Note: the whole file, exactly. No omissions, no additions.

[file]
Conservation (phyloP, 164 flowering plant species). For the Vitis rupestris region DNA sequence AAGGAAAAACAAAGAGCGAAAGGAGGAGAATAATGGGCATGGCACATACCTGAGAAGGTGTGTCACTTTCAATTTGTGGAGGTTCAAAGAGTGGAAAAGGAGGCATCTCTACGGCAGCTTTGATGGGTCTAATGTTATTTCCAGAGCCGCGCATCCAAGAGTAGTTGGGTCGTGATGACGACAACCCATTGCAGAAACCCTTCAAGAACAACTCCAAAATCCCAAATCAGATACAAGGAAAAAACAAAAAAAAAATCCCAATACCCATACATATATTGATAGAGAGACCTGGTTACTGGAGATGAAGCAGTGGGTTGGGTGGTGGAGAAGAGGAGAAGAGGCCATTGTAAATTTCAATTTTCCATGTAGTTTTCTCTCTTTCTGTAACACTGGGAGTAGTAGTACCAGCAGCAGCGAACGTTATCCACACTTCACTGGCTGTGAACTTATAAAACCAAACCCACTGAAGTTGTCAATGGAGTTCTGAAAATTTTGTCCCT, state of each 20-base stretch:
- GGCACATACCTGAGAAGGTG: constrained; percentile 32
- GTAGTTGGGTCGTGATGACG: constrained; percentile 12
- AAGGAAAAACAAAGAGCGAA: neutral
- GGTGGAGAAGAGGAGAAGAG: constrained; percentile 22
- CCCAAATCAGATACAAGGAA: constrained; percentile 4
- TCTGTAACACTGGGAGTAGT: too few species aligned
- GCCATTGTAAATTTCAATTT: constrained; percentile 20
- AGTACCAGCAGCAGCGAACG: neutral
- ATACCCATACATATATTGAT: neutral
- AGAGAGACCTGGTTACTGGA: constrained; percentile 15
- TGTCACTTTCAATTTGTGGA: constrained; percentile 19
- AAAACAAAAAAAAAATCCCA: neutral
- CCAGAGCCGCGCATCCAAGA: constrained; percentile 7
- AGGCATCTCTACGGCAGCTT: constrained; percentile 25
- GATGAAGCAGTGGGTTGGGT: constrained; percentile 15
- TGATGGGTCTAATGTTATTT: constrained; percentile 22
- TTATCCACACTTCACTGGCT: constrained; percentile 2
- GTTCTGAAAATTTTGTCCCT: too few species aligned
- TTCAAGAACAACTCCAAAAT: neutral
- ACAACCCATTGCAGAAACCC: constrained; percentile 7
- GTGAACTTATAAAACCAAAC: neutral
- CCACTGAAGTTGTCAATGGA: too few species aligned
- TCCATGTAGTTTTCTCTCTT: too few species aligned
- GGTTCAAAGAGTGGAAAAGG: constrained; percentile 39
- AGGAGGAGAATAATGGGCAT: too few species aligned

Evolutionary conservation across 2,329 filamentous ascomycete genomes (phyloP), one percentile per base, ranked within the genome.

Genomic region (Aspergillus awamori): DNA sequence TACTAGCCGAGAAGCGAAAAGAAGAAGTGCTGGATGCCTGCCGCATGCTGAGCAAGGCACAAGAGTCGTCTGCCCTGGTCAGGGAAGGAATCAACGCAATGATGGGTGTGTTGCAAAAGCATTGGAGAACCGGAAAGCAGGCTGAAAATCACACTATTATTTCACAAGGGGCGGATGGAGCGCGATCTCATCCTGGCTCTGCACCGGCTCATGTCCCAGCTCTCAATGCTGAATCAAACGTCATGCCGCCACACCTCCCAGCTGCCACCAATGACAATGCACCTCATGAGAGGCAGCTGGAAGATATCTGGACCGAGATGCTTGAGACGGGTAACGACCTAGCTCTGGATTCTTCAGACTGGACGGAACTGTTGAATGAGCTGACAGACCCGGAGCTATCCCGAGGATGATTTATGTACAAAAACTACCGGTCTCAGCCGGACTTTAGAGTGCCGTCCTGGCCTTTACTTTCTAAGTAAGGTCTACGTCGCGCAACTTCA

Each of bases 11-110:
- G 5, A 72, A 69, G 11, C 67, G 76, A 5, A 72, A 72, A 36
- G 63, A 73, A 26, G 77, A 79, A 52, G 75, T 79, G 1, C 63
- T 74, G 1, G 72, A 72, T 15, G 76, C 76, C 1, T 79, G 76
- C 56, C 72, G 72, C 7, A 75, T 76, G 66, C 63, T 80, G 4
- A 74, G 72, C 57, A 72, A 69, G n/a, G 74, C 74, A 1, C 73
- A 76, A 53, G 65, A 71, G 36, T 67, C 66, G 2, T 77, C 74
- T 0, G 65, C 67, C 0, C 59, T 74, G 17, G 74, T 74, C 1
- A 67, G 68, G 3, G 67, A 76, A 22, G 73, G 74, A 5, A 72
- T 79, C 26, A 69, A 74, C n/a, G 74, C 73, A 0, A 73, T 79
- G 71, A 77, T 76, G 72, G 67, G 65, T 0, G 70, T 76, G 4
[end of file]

Conservation (phyloP, 164 flowering plant species). For the Vitis rupestris region DNA sequence AAGGAAAAACAAAGAGCGAAAGGAGGAGAATAATGGGCATGGCACATACCTGAGAAGGTGTGTCACTTTCAATTTGTGGAGGTTCAAAGAGTGGAAAAGGAGGCATCTCTACGGCAGCTTTGATGGGTCTAATGTTATTTCCAGAGCCGCGCATCCAAGAGTAGTTGGGTCGTGATGACGACAACCCATTGCAGAAACCCTTCAAGAACAACTCCAAAATCCCAAATCAGATACAAGGAAAAAACAAAAAAAAAATCCCAATACCCATACATATATTGATAGAGAGACCTGGTTACTGGAGATGAAGCAGTGGGTTGGGTGGTGGAGAAGAGGAGAAGAGGCCATTGTAAATTTCAATTTTCCATGTAGTTTTCTCTCTTTCTGTAACACTGGGAGTAGTAGTACCAGCAGCAGCGAACGTTATCCACACTTCACTGGCTGTGAACTTATAAAACCAAACCCACTGAAGTTGTCAATGGAGTTCTGAAAATTTTGTCCCT, state of each 20-base stretch:
- GGCACATACCTGAGAAGGTG: constrained; percentile 32
- GTAGTTGGGTCGTGATGACG: constrained; percentile 12
- AAGGAAAAACAAAGAGCGAA: neutral
- GGTGGAGAAGAGGAGAAGAG: constrained; percentile 22
- CCCAAATCAGATACAAGGAA: constrained; percentile 4
- TCTGTAACACTGGGAGTAGT: too few species aligned
- GCCATTGTAAATTTCAATTT: constrained; percentile 20
- AGTACCAGCAGCAGCGAACG: neutral
- ATACCCATACATATATTGAT: neutral
- AGAGAGACCTGGTTACTGGA: constrained; percentile 15
- TGTCACTTTCAATTTGTGGA: constrained; percentile 19
- AAAACAAAAAAAAAATCCCA: neutral
- CCAGAGCCGCGCATCCAAGA: constrained; percentile 7
- AGGCATCTCTACGGCAGCTT: constrained; percentile 25
- GATGAAGCAGTGGGTTGGGT: constrained; percentile 15
- TGATGGGTCTAATGTTATTT: constrained; percentile 22
- TTATCCACACTTCACTGGCT: constrained; percentile 2
- GTTCTGAAAATTTTGTCCCT: too few species aligned
- TTCAAGAACAACTCCAAAAT: neutral
- ACAACCCATTGCAGAAACCC: constrained; percentile 7
- GTGAACTTATAAAACCAAAC: neutral
- CCACTGAAGTTGTCAATGGA: too few species aligned
- TCCATGTAGTTTTCTCTCTT: too few species aligned
- GGTTCAAAGAGTGGAAAAGG: constrained; percentile 39
- AGGAGGAGAATAATGGGCAT: too few species aligned

Evolutionary conservation across 2,329 filamentous ascomycete genomes (phyloP), one percentile per base, ranked within the genome.

Genomic region (Aspergillus awamori): DNA sequence TACTAGCCGAGAAGCGAAAAGAAGAAGTGCTGGATGCCTGCCGCATGCTGAGCAAGGCACAAGAGTCGTCTGCCCTGGTCAGGGAAGGAATCAACGCAATGATGGGTGTGTTGCAAAAGCATTGGAGAACCGGAAAGCAGGCTGAAAATCACACTATTATTTCACAAGGGGCGGATGGAGCGCGATCTCATCCTGGCTCTGCACCGGCTCATGTCCCAGCTCTCAATGCTGAATCAAACGTCATGCCGCCACACCTCCCAGCTGCCACCAATGACAATGCACCTCATGAGAGGCAGCTGGAAGATATCTGGACCGAGATGCTTGAGACGGGTAACGACCTAGCTCTGGATTCTTCAGACTGGACGGAACTGTTGAATGAGCTGACAGACCCGGAGCTATCCCGAGGATGATTTATGTACAAAAACTACCGGTCTCAGCCGGACTTTAGAGTGCCGTCCTGGCCTTTACTTTCTAAGTAAGGTCTACGTCGCGCAACTTCA

Each of bases 11-110:
- G 5, A 72, A 69, G 11, C 67, G 76, A 5, A 72, A 72, A 36
- G 63, A 73, A 26, G 77, A 79, A 52, G 75, T 79, G 1, C 63
- T 74, G 1, G 72, A 72, T 15, G 76, C 76, C 1, T 79, G 76
- C 56, C 72, G 72, C 7, A 75, T 76, G 66, C 63, T 80, G 4
- A 74, G 72, C 57, A 72, A 69, G n/a, G 74, C 74, A 1, C 73
- A 76, A 53, G 65, A 71, G 36, T 67, C 66, G 2, T 77, C 74
- T 0, G 65, C 67, C 0, C 59, T 74, G 17, G 74, T 74, C 1
- A 67, G 68, G 3, G 67, A 76, A 22, G 73, G 74, A 5, A 72
- T 79, C 26, A 69, A 74, C n/a, G 74, C 73, A 0, A 73, T 79
- G 71, A 77, T 76, G 72, G 67, G 65, T 0, G 70, T 76, G 4